UN approves 30-day ceasefire in Syria after at least 500 killed during a week of bombing raids
The U.N. Security Council has unanimously approved a resolution demanding a 30-day cease-fire across Syria ‘without delay’ to deliver humanitarian aid to millions and evacuate the critically ill and wounded.
The sponsors, Kuwait and Sweden, amended the resolution late on Friday in a last-minute attempt to get Russian support, dropping a demand that the cease-fire take effect in 72 hours.
The resolution comes as air strikes on the Syrian rebel enclave of Eastern Ghouta on Saturday took the civilian death toll from seven days of devastating bombardment to more than 500.
As she headed into the meeting, U.S. Ambassador Nikki Haley said: ‘Today we are going to see if Russia has a conscience.’
‘Every minute the council waited on Russia, the human suffering grew,’ the US ambassador to the UN, Nikki Haley, told the Security Council, accusing Russia of stalling.
‘As they dragged out the negotiations, the bombs from Assad’s fighter jets continued to fall. In the three days it took us to adopt this resolution, how many mothers lost their kids to the bombing and the shelling?’
Russian Ambassador Vassily Nebenzia rejected accusations of foot-dragging, saying that negotiations were needed to arrive at a demand for a ceasefire that was ‘feasible.’
Sweden’s UN Ambassador Olof Skoog said before the vote that the resolution could de-escalate violence and save lives.
‘The UN convoys and evacuation teams are ready to go,’ he said.
The Britain-based Syrian Observatory for Human Rights said at least 35 civilians were killed in Saturday’s strikes, including eight children. A night of heavy bombardment sparked fires in residential districts, it said.
The Observatory has said the air strikes are being carried out by Syrian and Russian forces. Moscow, which intervened militarily in support of its Damascus ally in 2015, has denied any direct involvement in the Eastern Ghouta bombardment.
US President Donald Trump on Friday said Russia’s recent actions in Syria were a ‘disgrace’.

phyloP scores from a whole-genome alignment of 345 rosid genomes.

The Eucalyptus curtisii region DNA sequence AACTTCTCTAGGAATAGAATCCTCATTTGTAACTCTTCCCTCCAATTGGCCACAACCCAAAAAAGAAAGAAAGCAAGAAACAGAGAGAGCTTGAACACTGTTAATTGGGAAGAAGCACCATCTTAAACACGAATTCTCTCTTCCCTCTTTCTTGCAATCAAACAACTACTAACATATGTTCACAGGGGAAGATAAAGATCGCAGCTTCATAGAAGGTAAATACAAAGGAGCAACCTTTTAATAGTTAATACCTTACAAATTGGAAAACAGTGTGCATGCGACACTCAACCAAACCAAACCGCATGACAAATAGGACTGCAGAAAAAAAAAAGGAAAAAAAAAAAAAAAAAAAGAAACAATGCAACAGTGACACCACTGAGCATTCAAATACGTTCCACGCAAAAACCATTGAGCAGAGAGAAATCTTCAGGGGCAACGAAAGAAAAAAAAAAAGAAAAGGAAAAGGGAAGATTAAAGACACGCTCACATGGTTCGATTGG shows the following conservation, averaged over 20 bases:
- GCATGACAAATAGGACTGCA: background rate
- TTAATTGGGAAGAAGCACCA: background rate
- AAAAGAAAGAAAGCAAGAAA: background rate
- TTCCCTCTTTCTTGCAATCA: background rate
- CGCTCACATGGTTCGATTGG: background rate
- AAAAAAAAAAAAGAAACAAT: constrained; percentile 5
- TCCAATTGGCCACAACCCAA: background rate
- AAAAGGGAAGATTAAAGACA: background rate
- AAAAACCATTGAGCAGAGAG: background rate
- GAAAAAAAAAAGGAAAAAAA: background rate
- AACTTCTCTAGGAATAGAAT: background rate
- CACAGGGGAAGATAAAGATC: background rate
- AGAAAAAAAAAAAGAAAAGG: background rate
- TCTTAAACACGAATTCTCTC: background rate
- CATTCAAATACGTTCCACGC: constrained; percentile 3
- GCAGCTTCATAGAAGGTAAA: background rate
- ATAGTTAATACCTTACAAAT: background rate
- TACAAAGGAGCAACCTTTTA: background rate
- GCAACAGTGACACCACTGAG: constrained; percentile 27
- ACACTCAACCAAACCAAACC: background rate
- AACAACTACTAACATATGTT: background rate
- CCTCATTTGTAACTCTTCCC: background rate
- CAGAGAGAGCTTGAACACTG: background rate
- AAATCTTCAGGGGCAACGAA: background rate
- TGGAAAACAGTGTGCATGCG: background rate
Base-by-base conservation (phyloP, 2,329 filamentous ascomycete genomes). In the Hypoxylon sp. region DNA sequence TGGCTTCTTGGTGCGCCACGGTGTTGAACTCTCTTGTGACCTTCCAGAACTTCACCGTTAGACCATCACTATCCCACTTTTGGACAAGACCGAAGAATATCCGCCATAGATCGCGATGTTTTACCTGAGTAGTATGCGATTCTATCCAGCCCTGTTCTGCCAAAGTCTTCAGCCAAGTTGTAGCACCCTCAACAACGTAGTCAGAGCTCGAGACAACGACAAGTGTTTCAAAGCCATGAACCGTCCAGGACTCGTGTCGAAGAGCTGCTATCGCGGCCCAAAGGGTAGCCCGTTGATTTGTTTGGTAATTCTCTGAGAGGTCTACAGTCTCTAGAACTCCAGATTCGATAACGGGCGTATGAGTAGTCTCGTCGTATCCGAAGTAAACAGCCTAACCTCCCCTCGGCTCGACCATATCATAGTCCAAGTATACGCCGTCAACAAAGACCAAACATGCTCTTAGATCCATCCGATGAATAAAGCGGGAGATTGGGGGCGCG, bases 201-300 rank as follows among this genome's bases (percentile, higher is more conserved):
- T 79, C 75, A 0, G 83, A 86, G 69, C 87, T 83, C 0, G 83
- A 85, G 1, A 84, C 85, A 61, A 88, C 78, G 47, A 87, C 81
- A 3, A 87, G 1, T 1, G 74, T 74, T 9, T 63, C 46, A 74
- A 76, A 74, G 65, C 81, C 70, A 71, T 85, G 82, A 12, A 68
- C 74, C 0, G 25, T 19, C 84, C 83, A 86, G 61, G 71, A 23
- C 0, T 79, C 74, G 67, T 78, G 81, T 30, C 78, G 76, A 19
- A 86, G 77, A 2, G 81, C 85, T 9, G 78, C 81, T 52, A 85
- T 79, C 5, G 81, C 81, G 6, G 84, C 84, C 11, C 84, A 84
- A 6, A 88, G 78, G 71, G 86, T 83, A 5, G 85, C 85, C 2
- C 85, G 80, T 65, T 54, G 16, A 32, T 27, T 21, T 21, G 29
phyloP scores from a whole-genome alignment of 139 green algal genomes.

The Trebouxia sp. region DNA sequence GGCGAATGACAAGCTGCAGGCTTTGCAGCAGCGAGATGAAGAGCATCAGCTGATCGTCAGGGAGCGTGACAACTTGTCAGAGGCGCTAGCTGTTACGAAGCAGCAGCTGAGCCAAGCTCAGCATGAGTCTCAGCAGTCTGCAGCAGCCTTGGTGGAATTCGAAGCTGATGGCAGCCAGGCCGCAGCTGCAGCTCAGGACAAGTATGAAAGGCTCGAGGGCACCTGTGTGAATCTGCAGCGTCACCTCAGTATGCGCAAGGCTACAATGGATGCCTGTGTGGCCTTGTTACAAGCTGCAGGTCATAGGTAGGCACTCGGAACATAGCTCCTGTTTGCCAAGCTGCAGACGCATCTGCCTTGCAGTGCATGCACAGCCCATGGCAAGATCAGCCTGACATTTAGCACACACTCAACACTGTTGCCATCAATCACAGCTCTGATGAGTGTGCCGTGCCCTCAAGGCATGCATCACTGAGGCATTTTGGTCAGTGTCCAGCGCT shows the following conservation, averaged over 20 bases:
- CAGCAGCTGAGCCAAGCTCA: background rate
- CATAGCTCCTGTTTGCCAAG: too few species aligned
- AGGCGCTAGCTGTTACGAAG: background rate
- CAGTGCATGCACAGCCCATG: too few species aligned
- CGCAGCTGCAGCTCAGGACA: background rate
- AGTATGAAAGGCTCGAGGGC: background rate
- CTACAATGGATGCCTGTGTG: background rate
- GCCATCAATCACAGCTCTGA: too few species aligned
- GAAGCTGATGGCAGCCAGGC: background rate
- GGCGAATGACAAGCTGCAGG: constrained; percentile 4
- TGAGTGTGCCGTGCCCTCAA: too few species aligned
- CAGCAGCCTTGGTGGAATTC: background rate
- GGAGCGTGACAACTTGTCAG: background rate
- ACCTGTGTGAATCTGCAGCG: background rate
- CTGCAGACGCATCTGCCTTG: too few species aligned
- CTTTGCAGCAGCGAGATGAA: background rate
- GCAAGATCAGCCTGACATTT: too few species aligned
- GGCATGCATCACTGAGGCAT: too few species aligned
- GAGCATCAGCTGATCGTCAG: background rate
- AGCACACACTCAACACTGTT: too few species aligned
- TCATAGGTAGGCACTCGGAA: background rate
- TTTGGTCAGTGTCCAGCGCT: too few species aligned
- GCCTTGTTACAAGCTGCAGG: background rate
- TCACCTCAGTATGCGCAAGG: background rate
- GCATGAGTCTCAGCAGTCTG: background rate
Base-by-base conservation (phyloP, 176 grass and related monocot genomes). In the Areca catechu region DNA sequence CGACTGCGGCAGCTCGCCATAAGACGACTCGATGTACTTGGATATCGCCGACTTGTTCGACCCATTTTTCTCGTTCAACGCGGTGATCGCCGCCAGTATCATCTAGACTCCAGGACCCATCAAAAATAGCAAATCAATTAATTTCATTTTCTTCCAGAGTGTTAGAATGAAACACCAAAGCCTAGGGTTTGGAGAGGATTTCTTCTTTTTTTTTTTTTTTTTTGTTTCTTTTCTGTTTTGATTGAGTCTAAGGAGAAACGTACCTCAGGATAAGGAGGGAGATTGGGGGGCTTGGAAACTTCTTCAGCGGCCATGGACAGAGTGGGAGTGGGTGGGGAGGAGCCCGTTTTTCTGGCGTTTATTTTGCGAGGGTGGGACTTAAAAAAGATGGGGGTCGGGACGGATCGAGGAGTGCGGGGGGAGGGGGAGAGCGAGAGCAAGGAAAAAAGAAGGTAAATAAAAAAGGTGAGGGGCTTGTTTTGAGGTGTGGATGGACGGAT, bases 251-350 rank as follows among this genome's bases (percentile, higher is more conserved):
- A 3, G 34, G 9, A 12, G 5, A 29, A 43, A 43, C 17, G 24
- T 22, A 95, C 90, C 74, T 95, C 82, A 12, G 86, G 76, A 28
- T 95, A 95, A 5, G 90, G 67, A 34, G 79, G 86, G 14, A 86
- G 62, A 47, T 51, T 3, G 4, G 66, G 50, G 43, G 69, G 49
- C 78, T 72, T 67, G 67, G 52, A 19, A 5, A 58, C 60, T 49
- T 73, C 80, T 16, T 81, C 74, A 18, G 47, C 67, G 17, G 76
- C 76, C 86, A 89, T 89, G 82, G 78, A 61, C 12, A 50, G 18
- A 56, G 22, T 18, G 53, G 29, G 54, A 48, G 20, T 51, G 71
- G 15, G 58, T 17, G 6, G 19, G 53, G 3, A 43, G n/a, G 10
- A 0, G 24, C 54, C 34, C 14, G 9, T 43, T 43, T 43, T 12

On Friday the vote on a UN-backed ceasefire was again delayed by at least 24 hours.
But on Saturday, the meeting again failed to start as scheduled at 1700 GMT as negotiations continued in an effort to avert a Russian veto.
UN Security Council members had been discussing a cessation of hostilities for the last month to allow aid to be brought in and the injured to be taken out.
But negotiations have been bogged down over a number of issues, including when the ceasefire should begin.
Moscow said that it wanted to include a 30-day calming period to allow for aid deliveries and medical evacuations but critics say that as the main ally of President Bashar al-Assad, it is in fact suing for more time.
The Security Council members were unable to agree on the precise language that could gain Russia’s support.
As a permanent member of the council, Moscow has veto power, and has used it at least 10 times to protect the government of President Assad.
Syrian opposition activists say Russian warplanes are taking part in bombarding eastern Ghouta, where many people are hiding in underground shelters with little food and medical supplies amid a tight government siege.
“There is no electricity, no water, no flour, no bread and no baby formula,” said paramedic Siraj Mahmoud in an audio message calling for a short break in airstrikes so residents can get food for their children. “There is nothing inside Ghouta.”